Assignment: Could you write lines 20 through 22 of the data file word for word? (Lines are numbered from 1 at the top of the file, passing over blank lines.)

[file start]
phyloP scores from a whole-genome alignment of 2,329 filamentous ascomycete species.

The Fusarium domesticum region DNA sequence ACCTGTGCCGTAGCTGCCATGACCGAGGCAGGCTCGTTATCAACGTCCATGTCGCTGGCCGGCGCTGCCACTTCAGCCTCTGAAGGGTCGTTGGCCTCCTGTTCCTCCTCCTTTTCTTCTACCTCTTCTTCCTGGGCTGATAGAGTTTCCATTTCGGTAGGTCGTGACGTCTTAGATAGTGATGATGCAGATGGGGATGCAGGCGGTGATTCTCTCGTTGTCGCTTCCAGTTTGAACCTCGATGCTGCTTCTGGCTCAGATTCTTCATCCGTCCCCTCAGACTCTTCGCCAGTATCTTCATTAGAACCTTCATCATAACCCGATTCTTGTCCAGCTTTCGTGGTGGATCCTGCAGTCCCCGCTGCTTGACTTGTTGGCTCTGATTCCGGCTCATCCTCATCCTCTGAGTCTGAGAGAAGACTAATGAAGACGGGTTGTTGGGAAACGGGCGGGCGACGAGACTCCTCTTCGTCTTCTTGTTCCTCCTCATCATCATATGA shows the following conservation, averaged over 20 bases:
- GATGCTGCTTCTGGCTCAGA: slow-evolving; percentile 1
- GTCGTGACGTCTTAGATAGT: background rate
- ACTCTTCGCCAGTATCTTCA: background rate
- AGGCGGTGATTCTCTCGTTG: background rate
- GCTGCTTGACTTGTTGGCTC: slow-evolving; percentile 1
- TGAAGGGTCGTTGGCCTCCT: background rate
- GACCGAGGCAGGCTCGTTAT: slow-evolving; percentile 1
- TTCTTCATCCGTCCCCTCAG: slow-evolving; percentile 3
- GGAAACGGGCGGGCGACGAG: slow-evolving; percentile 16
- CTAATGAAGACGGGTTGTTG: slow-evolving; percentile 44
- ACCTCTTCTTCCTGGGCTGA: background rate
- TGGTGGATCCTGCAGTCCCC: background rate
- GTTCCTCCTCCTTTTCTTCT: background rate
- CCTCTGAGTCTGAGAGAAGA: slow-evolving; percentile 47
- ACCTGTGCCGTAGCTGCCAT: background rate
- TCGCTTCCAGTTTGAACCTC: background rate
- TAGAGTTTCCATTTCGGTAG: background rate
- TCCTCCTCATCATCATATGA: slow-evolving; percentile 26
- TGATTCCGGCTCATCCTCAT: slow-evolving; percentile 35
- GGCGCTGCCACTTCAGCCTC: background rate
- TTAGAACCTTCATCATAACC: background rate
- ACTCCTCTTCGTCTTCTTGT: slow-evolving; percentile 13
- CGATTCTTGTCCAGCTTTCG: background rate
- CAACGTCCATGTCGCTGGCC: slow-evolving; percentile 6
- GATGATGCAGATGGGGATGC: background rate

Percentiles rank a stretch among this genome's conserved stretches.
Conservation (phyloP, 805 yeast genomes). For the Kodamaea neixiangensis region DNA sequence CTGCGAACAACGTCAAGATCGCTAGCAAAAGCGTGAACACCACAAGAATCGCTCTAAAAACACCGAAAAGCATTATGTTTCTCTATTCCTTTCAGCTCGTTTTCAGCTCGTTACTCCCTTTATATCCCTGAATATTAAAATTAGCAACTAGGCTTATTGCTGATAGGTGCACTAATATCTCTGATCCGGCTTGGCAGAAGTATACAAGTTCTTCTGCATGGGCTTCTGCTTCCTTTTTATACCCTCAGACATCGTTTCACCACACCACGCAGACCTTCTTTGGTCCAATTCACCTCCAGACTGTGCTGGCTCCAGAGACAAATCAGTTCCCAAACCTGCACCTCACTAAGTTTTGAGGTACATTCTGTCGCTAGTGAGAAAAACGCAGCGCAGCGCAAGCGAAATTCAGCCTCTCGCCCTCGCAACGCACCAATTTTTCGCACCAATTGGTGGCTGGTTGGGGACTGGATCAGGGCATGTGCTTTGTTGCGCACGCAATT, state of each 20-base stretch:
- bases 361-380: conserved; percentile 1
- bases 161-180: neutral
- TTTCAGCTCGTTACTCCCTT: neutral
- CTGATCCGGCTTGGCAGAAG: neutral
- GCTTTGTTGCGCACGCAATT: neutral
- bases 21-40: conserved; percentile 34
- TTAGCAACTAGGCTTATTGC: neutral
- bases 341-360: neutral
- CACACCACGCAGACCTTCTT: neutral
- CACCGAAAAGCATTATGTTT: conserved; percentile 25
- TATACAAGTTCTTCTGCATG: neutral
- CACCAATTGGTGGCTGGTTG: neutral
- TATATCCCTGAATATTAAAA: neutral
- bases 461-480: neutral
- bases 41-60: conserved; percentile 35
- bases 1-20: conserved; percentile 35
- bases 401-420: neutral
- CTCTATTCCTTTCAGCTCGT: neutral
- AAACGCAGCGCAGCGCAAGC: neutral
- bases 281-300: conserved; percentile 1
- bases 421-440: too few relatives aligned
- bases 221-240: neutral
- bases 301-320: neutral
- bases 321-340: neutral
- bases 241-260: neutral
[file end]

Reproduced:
- TCCTCCTCATCATCATATGA: slow-evolving; percentile 26
- TGATTCCGGCTCATCCTCAT: slow-evolving; percentile 35
- GGCGCTGCCACTTCAGCCTC: background rate